Greek God or Continent? Defining “Confusing Similarity” under the Anti-Cybersquatting Consumer Protection Act
Examining whether a registered mark and a domain name were confusingly similar under the Anti-Cybersquatting Consumer Protection Act (ACPA), the US Court of Appeals for the 11th Circuit affirmed the district court’s grant of summary judgment in favor of the trademark owner because the mark and domains are nearly identical in sight, sound and meaning. Boigris v. EWC P&T, LLC, Case No. 20-11929 (11th Cir. Aug. 6, 2021) (Marcus, J.) (Newsom, J. dissenting). The registered trademark is “European Wax Center” and the domain names in issue are “europawaxcenter.com” and “euwaxcenter.com.”
EWC runs a nationwide beauty brand titled European Wax Center that offers hair removal services and beauty products and also holds a trademark under the same name. Since 2015, EWC sold cosmetics under the marks “reveal me,” “renew me” and “smooth me.” Bryan Boigris has no direct background related to the production of beauty products, but in April 2016, he claimed an intent to begin selling such products and attempted to register trademarks at the US Patent & Trademark Office (PTO) for “reveal me,” “renew me” and “smooth me,” none of which had been used in commerce before by Boigris. Boigris also registered 11 domain names including, “euwaxcenter.com” and “europawaxcenter.com.” Upon discovery of Boigris’s pending applications, EWC filed for its own trademark applications for “reveal me,” “renew me” and “smooth me” and filed an opposition to Boigris’s pending applications at the Trademark Trial and Appeal Board (TTAB). The TTAB sustained the oppositions.
Boigris elected to contest the TTAB’s decision in district court. Specifically, Boigris sought reversal of the TTAB’s decision and an affirmative declaration that he was entitled to register the disputed marks. EWC counterclaimed for an affirmation of the TTAB’s decision as well as declaratory judgment that it had priority rights in the disputed marks, that Boigris’s use constituted infringement under the Lanham Act, damages and an injunction under the ACPA against Boigris’s use of the two domains, “europawaxcenter.com” and “euwaxcenter.com.” EWC moved for summary judgment on all of its claims, which the district court granted. Boigris appealed the ACPA decision only.
Under the ACPA, a trademark holder must prove that: (1) its trademark was distinctive when the defendant registered the challenged domain name; (2) the domain name is identical or confusingly similar to the plaintiff’s trademark and (3) the defendant registered the domain name with a bad faith intent to profit. Boigris challenged the second element only and did not contest that EWC’s trademarks were distinctive or that he registered the domains in bad faith. Specifically, Boigris argued that the issue of whether or not the “European Wax Center” mark and the “europawaxcenter.com” and “euwaxcenter.com” domains are confusingly similar should have been a question for the jury.
The 11th Circuit affirmed the district court’s ruling, determining that no reasonable jury could conclude that Boigris’s domain names are not confusingly similar to EWC’s mark. The Court acknowledged the difference between the Lanham Act’s traditional multi-factor likelihood of confusion test for trademark infringement and the test for confusing similarity, noting that “[t]he ACPA requires a comparison solely of the mark and the allegedly infringing domain names in order to determine whether they are so similar in sight, sound, or meaning that confusion is likely.” Upon analysis under each of the sight, sound and meaning comparisons, the Court concluded that no reasonable juror could reach any conclusion other than that the domain names were confusingly similar to the registered mark.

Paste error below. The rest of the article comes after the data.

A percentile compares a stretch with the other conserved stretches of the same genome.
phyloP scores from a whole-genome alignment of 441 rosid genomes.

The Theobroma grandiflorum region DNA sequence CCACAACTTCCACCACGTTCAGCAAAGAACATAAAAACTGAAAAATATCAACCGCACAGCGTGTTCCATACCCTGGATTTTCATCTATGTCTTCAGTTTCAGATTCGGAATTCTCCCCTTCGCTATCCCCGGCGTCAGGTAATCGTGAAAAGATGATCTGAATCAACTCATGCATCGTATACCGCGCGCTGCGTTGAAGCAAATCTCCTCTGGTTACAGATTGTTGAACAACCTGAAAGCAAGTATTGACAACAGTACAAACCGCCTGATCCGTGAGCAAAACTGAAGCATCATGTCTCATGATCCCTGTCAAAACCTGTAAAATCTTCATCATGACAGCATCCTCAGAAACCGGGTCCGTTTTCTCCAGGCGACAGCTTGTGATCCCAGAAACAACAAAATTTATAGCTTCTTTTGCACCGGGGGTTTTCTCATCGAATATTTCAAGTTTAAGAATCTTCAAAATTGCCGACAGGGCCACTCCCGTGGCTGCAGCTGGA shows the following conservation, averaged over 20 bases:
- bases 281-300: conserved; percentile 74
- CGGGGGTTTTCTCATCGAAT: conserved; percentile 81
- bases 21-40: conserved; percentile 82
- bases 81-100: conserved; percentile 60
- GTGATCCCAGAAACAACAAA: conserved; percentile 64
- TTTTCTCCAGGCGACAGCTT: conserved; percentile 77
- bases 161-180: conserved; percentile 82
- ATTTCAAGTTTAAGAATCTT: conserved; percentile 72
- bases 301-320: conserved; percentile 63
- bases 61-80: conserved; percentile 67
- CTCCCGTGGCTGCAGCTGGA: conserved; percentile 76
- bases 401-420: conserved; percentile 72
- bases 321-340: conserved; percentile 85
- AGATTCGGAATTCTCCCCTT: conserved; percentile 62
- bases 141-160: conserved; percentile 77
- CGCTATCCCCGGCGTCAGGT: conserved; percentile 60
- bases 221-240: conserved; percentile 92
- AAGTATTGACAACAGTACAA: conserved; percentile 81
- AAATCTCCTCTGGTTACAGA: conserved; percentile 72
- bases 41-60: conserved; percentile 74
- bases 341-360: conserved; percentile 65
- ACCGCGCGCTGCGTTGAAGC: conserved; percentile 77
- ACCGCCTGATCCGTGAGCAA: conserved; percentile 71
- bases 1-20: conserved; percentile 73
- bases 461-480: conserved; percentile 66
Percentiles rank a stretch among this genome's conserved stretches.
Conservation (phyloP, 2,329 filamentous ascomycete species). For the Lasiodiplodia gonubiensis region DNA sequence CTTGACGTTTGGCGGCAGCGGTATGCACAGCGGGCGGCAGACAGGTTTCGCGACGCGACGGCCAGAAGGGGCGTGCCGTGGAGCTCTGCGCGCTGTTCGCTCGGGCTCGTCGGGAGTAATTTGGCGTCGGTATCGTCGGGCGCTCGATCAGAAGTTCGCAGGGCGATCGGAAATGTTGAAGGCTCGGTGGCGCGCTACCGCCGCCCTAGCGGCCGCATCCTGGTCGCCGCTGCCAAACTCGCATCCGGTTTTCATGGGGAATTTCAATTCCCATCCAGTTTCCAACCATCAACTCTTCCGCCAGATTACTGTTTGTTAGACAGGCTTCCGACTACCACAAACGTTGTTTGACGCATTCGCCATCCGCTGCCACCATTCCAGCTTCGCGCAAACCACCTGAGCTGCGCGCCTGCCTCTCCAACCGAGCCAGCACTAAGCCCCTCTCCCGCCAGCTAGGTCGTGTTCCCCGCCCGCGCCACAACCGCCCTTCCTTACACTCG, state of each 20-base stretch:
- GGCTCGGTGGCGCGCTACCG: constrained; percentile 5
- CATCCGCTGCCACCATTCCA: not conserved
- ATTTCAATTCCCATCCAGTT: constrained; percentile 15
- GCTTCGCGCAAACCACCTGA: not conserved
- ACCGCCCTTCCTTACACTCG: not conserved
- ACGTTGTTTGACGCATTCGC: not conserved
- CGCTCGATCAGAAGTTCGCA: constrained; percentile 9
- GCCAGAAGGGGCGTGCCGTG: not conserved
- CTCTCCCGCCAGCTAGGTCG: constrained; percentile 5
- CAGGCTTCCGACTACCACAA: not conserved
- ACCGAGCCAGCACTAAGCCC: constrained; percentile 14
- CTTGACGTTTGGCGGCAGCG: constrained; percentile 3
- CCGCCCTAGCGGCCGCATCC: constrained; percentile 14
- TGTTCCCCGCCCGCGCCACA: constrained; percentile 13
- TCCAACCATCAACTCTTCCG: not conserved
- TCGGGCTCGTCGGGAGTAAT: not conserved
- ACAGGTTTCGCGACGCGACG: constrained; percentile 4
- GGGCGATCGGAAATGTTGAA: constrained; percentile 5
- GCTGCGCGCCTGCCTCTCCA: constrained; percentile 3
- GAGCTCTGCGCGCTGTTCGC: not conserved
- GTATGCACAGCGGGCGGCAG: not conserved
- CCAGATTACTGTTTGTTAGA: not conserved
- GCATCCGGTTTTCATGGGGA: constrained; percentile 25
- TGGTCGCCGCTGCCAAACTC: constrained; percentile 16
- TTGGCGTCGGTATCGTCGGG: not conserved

Judge Kevin Newsom issued a dissenting opinion, noting that the domain names contain enough differences in sight, sound and meaning that a reasonable juror could conclude that they are not confusingly similar. As Judge Newsom explained, the question “isn’t whether we [the Justices of the 11th Circuit] think that the domain names and mark are confusingly similar , but rather whether a reasonable juror could conclude [as much].” Upon analyzing the sight, sound and meaning test, the dissent noted various differences between the mark and the domains that a juror could use to support its conclusion that the marks are not similar. For example, under the sound test, the dissent noted differences in rhythm, emphasis and intonation between “Europa,” which has three syllables and places emphasis on the second syllable, and “European,” which has four syllables and places emphasis on the third. More strikingly, according to the dissent, Europa has multiple different meanings that are entirely distinct from European, which is used to denote an association with Europe. Europa can also reference, among other things, a figure in Greek mythology or a satellite moon of the planet Jupiter. As Rule 56 requires that all inferences be made in favor of the non-moving party, the dissent reasoned that these differences could have persuaded a reasonable juror to find that the marks and domains were not confusingly similar.
Practice Note: Upon application of the sight, sound and meaning test, the majority noted that the test is not defined in the ACPA statute itself. The majority noted, “[t]here is no requirement, in statute or in case law, that a domain name be similar to a mark in sight, sound, and, meaning in order to be confusingly similar as a matter of law.” This emphasis on the conjunctive aspect of the list implies that a strong showing in any one or two of the categories may be enough proof to find confusing similarity as a matter of law in ACPA disputes.